The Commonwealth also contends our interpretation misses entirely the intent of the statute, which is to impose an enhanced punishment on those who assault law-enforcement officers and thereby deter violence against them. Here again, we do not in the slightest denigrate this perceived legislative purpose.2 But the "question here is not what the legislature intended to enact, but what is the meaning of that which it did enact. We must determine the legislative intent by what the statute says and not by what we think it should have said." Carter v. Nelms, 204 Va. 338, 346, 131 S.E.2d 401, 406 (1963). When it chooses to do so, the General Assembly includes "law-enforcement agents of the Armed Forces of the United States" and other federal officers within the statutory meaning of "law-enforcement officer." See, e.g., Code § 18.2-308(M); Code § 18.2-433.1.3 It simply did not choose to do so in Code § 18.2-57(E).

B. RECIPROCAL AGREEMENTS UNDER CODE § 15.2-1726

The Commonwealth also asserts that the federal officers possess arrest powers to enforce state law pursuant to a "reciprocal agreement" with the City of Norfolk authorized by Code § 15.2-1726. They should be treated, the Commonwealth argues, as the "functional equivalent" of state or local law enforcement officers for purposes of the assault-and-battery statute. We assume, without deciding, a "reciprocal agreement" exists between the City of Norfolk and the United States Navy.4 Even with that assumption, the Commonwealth's argument has no merit.

Page 422

Code § 18.2-57(E) incorporates by reference various officers identified in other provisions of state law — such as conservation officers under Code § 10.1-115, game wardens under Code § 29.1-200, auxiliary police officers under Code §§ 15.2-1731, 15.2-1733, and auxiliary deputy sheriffs under Code § 15.2-1603. Yet subsection E conspicuously omits any reference either to federal officers generally or to those specifically subject to reciprocal agreements under Code § 15.2-1726 (formerly codified at Code § 15.1-131.3), a statute that had been on the books for more than a decade before the enactment of Code § 18.2-57(E) (formerly codified at Code § 18.2-57.1). This omission has continued despite the many amendments to Code § 18.2-57 over the years.5

Nor does Code § 15.2-1726, of its own force, somehow incorporate itself into the criminal assault-and-battery statute. The relevant part of the statute provides:

Any locality may, in its discretion, enter into a reciprocal agreement with any other locality, any agency of the federal government exercising police powers, police of any state-supported institution of higher learning appointed pursuant to § 23-233, or with any combination of the foregoing, for such periods and under such conditions as the contracting parties deem advisable, for cooperation in the furnishing of police services. Such localities also may enter into an agreement for the cooperation in the furnishing of police services with the Department of State Police. The governing body of any locality also may, in its discretion, enter into a reciprocal agreement with any other locality, or combination thereof, for the consolidation of police departments or divisions or departments thereof. Subject to the conditions of the agreement, all police officers, officers, agents and other employees of such consolidated or cooperating police departments shall have the same powers, rights, benefits, privileges and immunities in every jurisdiction subscribing to such agreement, including the authority to make arrests in every such jurisdiction subscribing to the agreement; however, no police officer of any locality shall have authority to enforce federal laws unless specifically empowered to do so by statute, and no federal law-enforcement officer shall have authority to enforce the laws of the Commonwealth unless specifically empowered to do so by statute.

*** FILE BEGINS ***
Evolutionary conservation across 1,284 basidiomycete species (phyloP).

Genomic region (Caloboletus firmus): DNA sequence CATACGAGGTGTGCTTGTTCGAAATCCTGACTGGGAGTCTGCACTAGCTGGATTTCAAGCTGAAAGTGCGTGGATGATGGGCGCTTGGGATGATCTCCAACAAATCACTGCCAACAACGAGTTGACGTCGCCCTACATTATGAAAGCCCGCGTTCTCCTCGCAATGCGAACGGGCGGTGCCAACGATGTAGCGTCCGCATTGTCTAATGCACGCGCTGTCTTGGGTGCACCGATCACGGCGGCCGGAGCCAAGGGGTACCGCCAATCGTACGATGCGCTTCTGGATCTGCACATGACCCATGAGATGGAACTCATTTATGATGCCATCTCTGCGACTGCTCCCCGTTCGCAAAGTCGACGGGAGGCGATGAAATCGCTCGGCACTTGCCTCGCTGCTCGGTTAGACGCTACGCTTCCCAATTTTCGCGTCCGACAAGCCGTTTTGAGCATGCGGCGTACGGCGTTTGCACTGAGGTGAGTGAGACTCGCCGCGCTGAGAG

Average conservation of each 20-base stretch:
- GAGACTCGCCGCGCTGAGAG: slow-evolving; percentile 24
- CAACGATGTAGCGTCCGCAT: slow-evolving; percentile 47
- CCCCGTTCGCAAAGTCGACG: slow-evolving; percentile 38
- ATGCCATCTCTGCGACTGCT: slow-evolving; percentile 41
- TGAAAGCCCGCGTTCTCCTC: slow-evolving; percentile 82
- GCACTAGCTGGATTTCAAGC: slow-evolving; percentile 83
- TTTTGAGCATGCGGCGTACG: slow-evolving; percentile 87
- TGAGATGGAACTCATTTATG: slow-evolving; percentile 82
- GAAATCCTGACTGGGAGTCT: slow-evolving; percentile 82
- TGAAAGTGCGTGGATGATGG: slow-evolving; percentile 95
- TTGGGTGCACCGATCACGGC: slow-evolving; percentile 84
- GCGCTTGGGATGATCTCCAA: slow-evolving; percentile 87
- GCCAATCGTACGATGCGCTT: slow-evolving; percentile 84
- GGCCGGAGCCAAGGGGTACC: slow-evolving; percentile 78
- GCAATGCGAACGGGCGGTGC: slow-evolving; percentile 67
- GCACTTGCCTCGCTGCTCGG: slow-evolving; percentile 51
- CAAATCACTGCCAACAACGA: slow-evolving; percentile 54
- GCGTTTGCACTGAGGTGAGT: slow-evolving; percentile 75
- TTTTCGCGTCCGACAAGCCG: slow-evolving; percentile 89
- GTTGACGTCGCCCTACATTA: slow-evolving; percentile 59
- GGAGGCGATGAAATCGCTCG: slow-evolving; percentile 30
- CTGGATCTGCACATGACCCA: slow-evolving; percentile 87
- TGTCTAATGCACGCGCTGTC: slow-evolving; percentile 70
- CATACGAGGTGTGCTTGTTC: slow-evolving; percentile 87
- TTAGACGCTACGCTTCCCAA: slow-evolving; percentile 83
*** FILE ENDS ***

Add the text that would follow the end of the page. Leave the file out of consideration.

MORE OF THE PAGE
(Emphasis added).

A reciprocal agreement under Code § 15.2-1726 cannot, by itself, contractually confer arrest authority on federal officers to enforce state law. Immediately after recognizing the reciprocal power of arrest, the statute includes a "however" proviso which confirms that, no matter what the agreement may say, "no federal law-enforcement officer shall have authority to enforce the laws of the Commonwealth unless specifically empowered to do so by statute." Id. All the more, we question whether a reciprocal agreement under Code § 15.2-1726 can contractually confer upon a federal officer the "privilege" of special victim status reserved by the legislature solely for state and local officers under Code § 18.2-57(E).6